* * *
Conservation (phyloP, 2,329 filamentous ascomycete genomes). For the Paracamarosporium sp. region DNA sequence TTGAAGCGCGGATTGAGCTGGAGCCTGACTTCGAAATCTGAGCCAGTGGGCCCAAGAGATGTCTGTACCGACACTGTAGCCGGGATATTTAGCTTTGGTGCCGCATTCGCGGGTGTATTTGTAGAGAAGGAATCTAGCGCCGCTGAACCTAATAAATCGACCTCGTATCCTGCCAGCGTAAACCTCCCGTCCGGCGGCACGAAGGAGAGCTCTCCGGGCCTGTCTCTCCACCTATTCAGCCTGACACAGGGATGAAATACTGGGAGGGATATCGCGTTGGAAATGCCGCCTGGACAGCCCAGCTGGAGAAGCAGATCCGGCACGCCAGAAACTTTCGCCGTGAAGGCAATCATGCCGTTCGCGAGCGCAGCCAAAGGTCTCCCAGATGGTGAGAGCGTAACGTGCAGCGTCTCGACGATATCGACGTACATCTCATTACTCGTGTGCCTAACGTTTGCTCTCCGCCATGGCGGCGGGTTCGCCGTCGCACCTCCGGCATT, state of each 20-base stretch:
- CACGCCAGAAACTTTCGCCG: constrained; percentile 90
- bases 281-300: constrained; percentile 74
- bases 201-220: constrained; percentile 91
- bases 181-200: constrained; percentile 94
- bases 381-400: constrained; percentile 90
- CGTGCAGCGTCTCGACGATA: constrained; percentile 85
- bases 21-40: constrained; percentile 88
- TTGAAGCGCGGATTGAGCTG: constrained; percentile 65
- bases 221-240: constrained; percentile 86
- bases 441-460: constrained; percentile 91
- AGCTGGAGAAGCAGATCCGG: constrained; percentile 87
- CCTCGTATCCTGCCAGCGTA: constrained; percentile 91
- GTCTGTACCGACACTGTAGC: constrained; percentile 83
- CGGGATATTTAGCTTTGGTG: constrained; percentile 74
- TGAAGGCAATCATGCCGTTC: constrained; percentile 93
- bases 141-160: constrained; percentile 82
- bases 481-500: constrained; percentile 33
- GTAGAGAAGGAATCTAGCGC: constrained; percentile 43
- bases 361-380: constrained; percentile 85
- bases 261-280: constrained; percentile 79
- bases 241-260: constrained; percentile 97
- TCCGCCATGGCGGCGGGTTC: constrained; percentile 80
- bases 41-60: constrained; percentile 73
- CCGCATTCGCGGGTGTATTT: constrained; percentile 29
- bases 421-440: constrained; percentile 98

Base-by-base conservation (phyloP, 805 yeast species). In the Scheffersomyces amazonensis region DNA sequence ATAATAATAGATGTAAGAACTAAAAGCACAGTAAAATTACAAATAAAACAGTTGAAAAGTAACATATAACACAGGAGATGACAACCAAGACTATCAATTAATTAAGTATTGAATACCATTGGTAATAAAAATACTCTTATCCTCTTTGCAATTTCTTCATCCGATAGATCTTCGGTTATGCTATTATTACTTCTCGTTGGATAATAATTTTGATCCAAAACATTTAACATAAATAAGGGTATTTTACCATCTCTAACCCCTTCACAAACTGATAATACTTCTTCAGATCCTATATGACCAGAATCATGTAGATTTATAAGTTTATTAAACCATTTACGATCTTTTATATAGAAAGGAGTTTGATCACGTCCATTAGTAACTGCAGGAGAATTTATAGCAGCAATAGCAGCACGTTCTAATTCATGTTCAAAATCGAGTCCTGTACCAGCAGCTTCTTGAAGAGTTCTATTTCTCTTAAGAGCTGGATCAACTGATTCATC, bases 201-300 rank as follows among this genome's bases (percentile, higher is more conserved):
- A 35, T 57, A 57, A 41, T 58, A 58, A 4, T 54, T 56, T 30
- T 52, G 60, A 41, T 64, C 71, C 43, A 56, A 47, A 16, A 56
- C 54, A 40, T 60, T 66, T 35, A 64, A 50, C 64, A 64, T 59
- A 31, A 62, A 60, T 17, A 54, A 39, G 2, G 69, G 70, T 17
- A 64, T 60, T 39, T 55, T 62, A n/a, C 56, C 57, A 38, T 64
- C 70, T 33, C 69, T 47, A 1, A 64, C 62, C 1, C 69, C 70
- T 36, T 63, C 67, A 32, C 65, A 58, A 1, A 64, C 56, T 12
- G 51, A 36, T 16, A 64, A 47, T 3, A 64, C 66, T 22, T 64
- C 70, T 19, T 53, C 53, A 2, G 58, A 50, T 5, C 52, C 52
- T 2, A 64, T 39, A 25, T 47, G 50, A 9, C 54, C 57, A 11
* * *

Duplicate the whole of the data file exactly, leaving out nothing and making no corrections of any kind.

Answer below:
Conservation (phyloP, 2,329 filamentous ascomycete genomes). For the Paracamarosporium sp. region DNA sequence TTGAAGCGCGGATTGAGCTGGAGCCTGACTTCGAAATCTGAGCCAGTGGGCCCAAGAGATGTCTGTACCGACACTGTAGCCGGGATATTTAGCTTTGGTGCCGCATTCGCGGGTGTATTTGTAGAGAAGGAATCTAGCGCCGCTGAACCTAATAAATCGACCTCGTATCCTGCCAGCGTAAACCTCCCGTCCGGCGGCACGAAGGAGAGCTCTCCGGGCCTGTCTCTCCACCTATTCAGCCTGACACAGGGATGAAATACTGGGAGGGATATCGCGTTGGAAATGCCGCCTGGACAGCCCAGCTGGAGAAGCAGATCCGGCACGCCAGAAACTTTCGCCGTGAAGGCAATCATGCCGTTCGCGAGCGCAGCCAAAGGTCTCCCAGATGGTGAGAGCGTAACGTGCAGCGTCTCGACGATATCGACGTACATCTCATTACTCGTGTGCCTAACGTTTGCTCTCCGCCATGGCGGCGGGTTCGCCGTCGCACCTCCGGCATT, state of each 20-base stretch:
- CACGCCAGAAACTTTCGCCG: constrained; percentile 90
- bases 281-300: constrained; percentile 74
- bases 201-220: constrained; percentile 91
- bases 181-200: constrained; percentile 94
- bases 381-400: constrained; percentile 90
- CGTGCAGCGTCTCGACGATA: constrained; percentile 85
- bases 21-40: constrained; percentile 88
- TTGAAGCGCGGATTGAGCTG: constrained; percentile 65
- bases 221-240: constrained; percentile 86
- bases 441-460: constrained; percentile 91
- AGCTGGAGAAGCAGATCCGG: constrained; percentile 87
- CCTCGTATCCTGCCAGCGTA: constrained; percentile 91
- GTCTGTACCGACACTGTAGC: constrained; percentile 83
- CGGGATATTTAGCTTTGGTG: constrained; percentile 74
- TGAAGGCAATCATGCCGTTC: constrained; percentile 93
- bases 141-160: constrained; percentile 82
- bases 481-500: constrained; percentile 33
- GTAGAGAAGGAATCTAGCGC: constrained; percentile 43
- bases 361-380: constrained; percentile 85
- bases 261-280: constrained; percentile 79
- bases 241-260: constrained; percentile 97
- TCCGCCATGGCGGCGGGTTC: constrained; percentile 80
- bases 41-60: constrained; percentile 73
- CCGCATTCGCGGGTGTATTT: constrained; percentile 29
- bases 421-440: constrained; percentile 98

Base-by-base conservation (phyloP, 805 yeast species). In the Scheffersomyces amazonensis region DNA sequence ATAATAATAGATGTAAGAACTAAAAGCACAGTAAAATTACAAATAAAACAGTTGAAAAGTAACATATAACACAGGAGATGACAACCAAGACTATCAATTAATTAAGTATTGAATACCATTGGTAATAAAAATACTCTTATCCTCTTTGCAATTTCTTCATCCGATAGATCTTCGGTTATGCTATTATTACTTCTCGTTGGATAATAATTTTGATCCAAAACATTTAACATAAATAAGGGTATTTTACCATCTCTAACCCCTTCACAAACTGATAATACTTCTTCAGATCCTATATGACCAGAATCATGTAGATTTATAAGTTTATTAAACCATTTACGATCTTTTATATAGAAAGGAGTTTGATCACGTCCATTAGTAACTGCAGGAGAATTTATAGCAGCAATAGCAGCACGTTCTAATTCATGTTCAAAATCGAGTCCTGTACCAGCAGCTTCTTGAAGAGTTCTATTTCTCTTAAGAGCTGGATCAACTGATTCATC, bases 201-300 rank as follows among this genome's bases (percentile, higher is more conserved):
- A 35, T 57, A 57, A 41, T 58, A 58, A 4, T 54, T 56, T 30
- T 52, G 60, A 41, T 64, C 71, C 43, A 56, A 47, A 16, A 56
- C 54, A 40, T 60, T 66, T 35, A 64, A 50, C 64, A 64, T 59
- A 31, A 62, A 60, T 17, A 54, A 39, G 2, G 69, G 70, T 17
- A 64, T 60, T 39, T 55, T 62, A n/a, C 56, C 57, A 38, T 64
- C 70, T 33, C 69, T 47, A 1, A 64, C 62, C 1, C 69, C 70
- T 36, T 63, C 67, A 32, C 65, A 58, A 1, A 64, C 56, T 12
- G 51, A 36, T 16, A 64, A 47, T 3, A 64, C 66, T 22, T 64
- C 70, T 19, T 53, C 53, A 2, G 58, A 50, T 5, C 52, C 52
- T 2, A 64, T 39, A 25, T 47, G 50, A 9, C 54, C 57, A 11